5) Don’t seal it up until its dry—siding, sheetrock, and flooring repairs should be done only after the substrates are completely dry. Only use plastic to prevent further water damage.
6) Don’t use bleach—it is an effective sanitizer but will not remove mold at its root. The mold will look like its gone but it won’t be.
7) Check your attic—undetected roof leaks can become big structural mold problems later
8) Inspect windows on the outside of the structure—check for possible water seepage through the caulking/seals.
9) Remove all mold growth on building materials by mechanical means—such as sanding or complete removal.
10) Use sanitizers—on any portion of the structure contaminated by sewage or flood waters.

For more information on water damage and flood resources, please see or to locate a certified mold inspector or remediator in your area, log onto or call 1.877.251.2296 or at 1.877.751.3500

Chinese/Contaminated Drywall Fix Unveiled–Remediate Correctly

Saturday, October 9th, 2010

REPRINT from News Press, Ft. Myers, FL (Dick Hogan)

A national mold remediation trade organization was in Fort Myers on Thursday demonstrating a Chinese drywall fix that carries a 10-year warranty and follow-up visits to ensure the hardy bacteria that cause air quality problems are gone for good.

The drywall, imported from China mostly between 2004 and 2008, emits sulfur compounds that corrode air conditioning coils, electrical wiring and numerous other metal items. Residents claim health symptoms ranging from nosebleeds to respiratory problems.

Almost 1,400 Lee County homeowners have reported to the property appraiser’s office that they have defective drywall.

Experts disagree on exactly what causes it, but many builders remove the drywall, strip a house down to the studs and use a powerful vacuum to get rid of any remaining dust.

The Abita Springs, La.-based National Organization of Remediators and Mold Inspectors developed its procedures to give homeowners some assurance that they can get long-term relief, said Doug Hoffman, executive director of the organization.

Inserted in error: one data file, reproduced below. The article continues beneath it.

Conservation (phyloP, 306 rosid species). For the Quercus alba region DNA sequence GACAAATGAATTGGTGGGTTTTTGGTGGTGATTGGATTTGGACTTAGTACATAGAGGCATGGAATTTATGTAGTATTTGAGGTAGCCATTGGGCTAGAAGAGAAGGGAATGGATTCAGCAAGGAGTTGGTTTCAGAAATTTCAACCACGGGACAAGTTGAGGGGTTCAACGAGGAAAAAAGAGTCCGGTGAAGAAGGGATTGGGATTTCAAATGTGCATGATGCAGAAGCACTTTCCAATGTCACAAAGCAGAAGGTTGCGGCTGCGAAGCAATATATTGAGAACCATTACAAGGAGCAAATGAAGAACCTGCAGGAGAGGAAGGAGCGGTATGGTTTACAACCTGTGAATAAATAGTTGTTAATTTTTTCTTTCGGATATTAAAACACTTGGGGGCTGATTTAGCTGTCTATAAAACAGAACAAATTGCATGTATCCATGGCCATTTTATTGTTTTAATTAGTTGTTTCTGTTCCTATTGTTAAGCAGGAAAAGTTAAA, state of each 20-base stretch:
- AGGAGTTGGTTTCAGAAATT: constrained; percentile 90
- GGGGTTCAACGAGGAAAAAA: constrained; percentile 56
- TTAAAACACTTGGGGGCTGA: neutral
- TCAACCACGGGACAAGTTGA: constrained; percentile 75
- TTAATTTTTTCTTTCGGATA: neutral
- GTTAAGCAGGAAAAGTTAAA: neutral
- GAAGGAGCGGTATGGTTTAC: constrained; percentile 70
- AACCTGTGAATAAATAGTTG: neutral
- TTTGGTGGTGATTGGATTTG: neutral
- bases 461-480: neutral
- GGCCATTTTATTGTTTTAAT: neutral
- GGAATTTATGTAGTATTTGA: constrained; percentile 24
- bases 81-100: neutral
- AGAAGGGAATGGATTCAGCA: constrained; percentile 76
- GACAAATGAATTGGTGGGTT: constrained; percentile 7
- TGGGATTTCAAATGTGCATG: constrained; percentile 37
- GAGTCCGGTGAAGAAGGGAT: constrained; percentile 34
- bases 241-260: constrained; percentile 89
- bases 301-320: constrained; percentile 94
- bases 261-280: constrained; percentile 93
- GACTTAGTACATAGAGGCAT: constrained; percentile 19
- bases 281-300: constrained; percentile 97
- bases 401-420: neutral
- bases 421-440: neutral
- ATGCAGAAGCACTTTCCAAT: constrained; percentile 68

“Prognosis without diagnosis is malpractice,” said Hoffman, who is one of the instructors at classes his group is giving around the state to introduce the program.

About a dozen state-licensed mold remediators and building contractors got instructions in such arcane topics as preserving enough of the drywall as legal evidence so that the homeowner won’t be precluded from suing the builder or drywall manufacturer.

“It’s not cheap,” Hoffman said – $86 to $96 per square foot for spraying a biocide formulated to penetrate walls and kill the bacteria that cause the problem, then ripping out all the bad drywall, vacuuming out all the possibly contaminated dust and retreating with the biocide.

After that, he said, the drywall remediator does annual checkups and puts a monitor that records temperature and humidity to make sure the homeowner doesn’t leave the house without air conditioning – a sure way to trigger a relapse.

“It loves moisture,” Hoffman said. “Anytime you have moisture in the environment, you’ve got a problem.”

Della White, co-owner of Fort Myers-based Environmental Services Group, said she thinks the training and certification will make the process of drywall remediation more certain for homeowners and the people doing the work.

“I think it’s going to provide us with a path to follow,” she said.

For more information on training go to and register for an upcoming class in your area or call the NORMI Hotline 877.251.2296×8911

Letter from the Editor on Chinese Drywall Training

Thursday, July 15th, 2010